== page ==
(87.) Karvonen J, Kauma H, Kervinen K, Ukkola O, Rantala M, Paivansalo M. Apolipoprotein E polymorphism affects carotid artery atherosclerosis in smoking hypertensive men. J Hyperten 2002; 20 : 2371-8.

(88.) Singh PP, Singh M, Bhatnagar DP, Kaur TP, Gaur SK. Apolipoprotein E polymorphism and its relation to plasma lipids in coronary heart disease. Indian J Med Sci 2008; 62 : 105-12.

(89.) Singh PP, Singh M, Mastana SS. Apo E distribution in world populations with new data from India and the U.K. Ann Hum Biol 2006; 33 : 279-308.

(90.) Moghadasian MH, McManus BM, Godin DV, Rodrigues B, Frohlich JJ. Pro-atherogenic and anti-atherogenic effects of probucol and phytosterols in apo E deficient mice: possible mechanisms of action. Circulation 1999; 99 : 1733-9.

(91.) Lehtimaki T, Moilanen T, Viikari J, Akerblom HK, Ehnholm C, Ronnemaa T, et al. Apolipoprotein E phenotypes in finnish youths: a cross sectional and six year follow-up study. J Lipid Res 1990; 31 : 487-95.

(92.) Ehnholm C, Lukka M, Kuusi T, Nikkila E, Utermann G. Apolipoprotein E polymorphism in the Finnish population: gene frequencies and relation to lipoprotein concentrations. J Lipid Res 1986; 27 : 227-35.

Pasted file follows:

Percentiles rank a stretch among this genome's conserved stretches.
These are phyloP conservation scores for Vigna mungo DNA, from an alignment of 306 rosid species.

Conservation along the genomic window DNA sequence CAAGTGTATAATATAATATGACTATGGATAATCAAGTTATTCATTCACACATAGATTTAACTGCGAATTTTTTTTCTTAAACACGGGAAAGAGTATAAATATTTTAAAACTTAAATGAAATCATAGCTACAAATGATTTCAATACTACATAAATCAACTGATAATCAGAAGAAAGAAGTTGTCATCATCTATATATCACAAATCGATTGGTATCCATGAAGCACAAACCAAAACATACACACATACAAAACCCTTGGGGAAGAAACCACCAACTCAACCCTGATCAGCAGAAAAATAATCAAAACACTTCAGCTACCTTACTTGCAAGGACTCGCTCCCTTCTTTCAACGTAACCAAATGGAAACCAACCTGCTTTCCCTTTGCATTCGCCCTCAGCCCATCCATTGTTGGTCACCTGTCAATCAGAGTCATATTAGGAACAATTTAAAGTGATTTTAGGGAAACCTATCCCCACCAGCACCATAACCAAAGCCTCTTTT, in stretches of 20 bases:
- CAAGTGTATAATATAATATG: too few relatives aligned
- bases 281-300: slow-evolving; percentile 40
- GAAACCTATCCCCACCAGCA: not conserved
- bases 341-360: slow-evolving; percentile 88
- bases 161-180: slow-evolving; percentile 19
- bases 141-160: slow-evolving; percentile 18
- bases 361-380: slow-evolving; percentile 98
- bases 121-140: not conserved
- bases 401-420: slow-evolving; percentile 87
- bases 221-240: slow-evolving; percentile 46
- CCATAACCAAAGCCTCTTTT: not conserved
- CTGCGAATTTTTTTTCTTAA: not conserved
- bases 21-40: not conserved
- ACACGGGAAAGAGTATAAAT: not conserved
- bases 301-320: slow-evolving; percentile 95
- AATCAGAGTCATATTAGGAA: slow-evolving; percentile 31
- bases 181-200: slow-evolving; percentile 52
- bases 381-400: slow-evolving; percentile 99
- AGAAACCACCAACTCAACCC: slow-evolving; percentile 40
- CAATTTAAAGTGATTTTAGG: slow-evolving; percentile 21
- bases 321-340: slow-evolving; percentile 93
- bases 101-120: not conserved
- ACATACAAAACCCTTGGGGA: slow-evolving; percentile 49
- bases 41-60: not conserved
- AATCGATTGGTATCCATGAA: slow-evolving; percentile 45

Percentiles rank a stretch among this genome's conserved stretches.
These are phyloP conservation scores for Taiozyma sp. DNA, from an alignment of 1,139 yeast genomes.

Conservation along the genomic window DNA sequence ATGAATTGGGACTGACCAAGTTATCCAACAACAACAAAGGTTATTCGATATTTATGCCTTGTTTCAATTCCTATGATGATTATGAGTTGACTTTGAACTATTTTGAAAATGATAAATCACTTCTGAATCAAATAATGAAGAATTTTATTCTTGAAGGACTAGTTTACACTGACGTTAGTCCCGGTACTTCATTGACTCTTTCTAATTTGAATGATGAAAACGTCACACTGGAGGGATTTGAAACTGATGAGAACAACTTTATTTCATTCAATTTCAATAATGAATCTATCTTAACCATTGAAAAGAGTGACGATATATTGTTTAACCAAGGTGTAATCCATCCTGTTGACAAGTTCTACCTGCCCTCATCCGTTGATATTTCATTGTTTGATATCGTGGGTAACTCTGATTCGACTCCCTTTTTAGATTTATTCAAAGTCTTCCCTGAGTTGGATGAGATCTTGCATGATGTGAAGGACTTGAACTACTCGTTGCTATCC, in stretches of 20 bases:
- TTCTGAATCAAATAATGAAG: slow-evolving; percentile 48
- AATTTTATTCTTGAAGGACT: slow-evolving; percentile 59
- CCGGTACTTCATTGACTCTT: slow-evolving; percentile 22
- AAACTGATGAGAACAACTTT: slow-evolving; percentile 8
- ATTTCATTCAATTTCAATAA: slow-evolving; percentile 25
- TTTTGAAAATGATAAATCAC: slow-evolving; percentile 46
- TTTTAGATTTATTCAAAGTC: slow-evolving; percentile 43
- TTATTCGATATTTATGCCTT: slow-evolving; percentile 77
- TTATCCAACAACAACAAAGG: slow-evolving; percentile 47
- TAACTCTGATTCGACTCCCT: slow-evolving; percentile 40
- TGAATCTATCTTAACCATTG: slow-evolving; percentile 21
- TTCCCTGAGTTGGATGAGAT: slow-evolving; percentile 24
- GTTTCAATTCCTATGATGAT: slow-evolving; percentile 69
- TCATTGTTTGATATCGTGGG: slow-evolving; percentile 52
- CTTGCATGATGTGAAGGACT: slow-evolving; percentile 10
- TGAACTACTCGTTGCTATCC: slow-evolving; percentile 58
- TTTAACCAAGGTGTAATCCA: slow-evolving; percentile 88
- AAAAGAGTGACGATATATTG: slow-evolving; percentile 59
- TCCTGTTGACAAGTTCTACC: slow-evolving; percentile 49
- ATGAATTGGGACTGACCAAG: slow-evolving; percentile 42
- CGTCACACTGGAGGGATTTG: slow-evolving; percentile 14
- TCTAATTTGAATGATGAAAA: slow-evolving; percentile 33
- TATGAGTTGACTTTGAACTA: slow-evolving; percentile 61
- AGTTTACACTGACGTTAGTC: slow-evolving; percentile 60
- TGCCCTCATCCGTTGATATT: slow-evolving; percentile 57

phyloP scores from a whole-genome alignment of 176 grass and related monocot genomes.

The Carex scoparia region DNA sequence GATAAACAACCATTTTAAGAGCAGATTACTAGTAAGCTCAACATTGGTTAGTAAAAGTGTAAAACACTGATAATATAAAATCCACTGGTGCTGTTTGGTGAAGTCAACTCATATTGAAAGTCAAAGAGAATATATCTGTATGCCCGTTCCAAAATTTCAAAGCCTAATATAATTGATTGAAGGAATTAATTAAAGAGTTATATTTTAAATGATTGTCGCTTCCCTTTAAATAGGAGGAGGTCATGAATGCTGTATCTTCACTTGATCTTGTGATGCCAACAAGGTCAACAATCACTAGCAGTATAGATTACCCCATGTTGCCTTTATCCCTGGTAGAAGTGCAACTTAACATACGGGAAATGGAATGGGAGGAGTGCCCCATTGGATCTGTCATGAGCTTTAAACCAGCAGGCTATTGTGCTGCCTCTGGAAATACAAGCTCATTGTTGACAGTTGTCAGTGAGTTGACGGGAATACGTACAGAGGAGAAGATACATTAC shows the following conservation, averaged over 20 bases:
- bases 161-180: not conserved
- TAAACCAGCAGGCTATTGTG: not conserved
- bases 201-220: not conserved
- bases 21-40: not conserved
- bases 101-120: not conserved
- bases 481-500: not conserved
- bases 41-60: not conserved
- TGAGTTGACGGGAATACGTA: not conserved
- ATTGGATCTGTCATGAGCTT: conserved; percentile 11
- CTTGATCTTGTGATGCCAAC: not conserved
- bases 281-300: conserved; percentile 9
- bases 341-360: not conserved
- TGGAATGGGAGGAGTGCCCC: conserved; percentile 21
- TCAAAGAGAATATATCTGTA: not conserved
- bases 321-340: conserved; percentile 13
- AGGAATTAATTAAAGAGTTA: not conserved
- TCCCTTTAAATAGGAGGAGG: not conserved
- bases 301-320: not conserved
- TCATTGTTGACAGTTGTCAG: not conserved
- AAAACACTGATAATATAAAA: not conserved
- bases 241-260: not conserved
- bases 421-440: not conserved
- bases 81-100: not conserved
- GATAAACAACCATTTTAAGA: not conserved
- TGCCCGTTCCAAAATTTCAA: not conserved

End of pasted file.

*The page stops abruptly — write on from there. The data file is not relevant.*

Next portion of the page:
(93.) Heide S, Manfred K, Glaser C, Schulz S. Apolipoprotein E (apo E) polymorphism: A risk factor for fatal coronary sclerosis. Forensic Sci Int 2009; 192 : 62-6.

(94.) Volcik KA, Barkley RA, Hutchinson RG, Mosley TH, Heiss G, Sharrett AR, et al. Apolipoprotein E polymorphisms predict low density lipoprotein cholesterol levels and carotid artery wall thickness but not incident coronary heart disease in 12,491 ARIC study participants. Am J Epidemiol 2006; 164 : 342-8.

(95.) Zhang SH, Reddick RL, Piedrahita JA, Maeda N. Spontaneous hypercholesterolemia and arterial lesions in mice lacking apolipoprotein E. Science 1992; 258 : 468-71.

(96.) Harwood DG, Barker WW, Ownby RL, George-Hyslop PS, Mullan M, Duara R. Apolipoprotein E polymorphism and age of onset for Alzheimer's disease in a bi-ethnic Sample. Int Psychogeriatr 2004; 16 : 317-26.

(97.) Elosua R, Ordovas JM, Cupple LA, Fox CS, Polak JF, Wolf PA, et al. Association of Apo E genotype with carotid arteriosclerosis in men and women: The Framingham heart study. J Lipid Res 2004; 45 : 1868-75.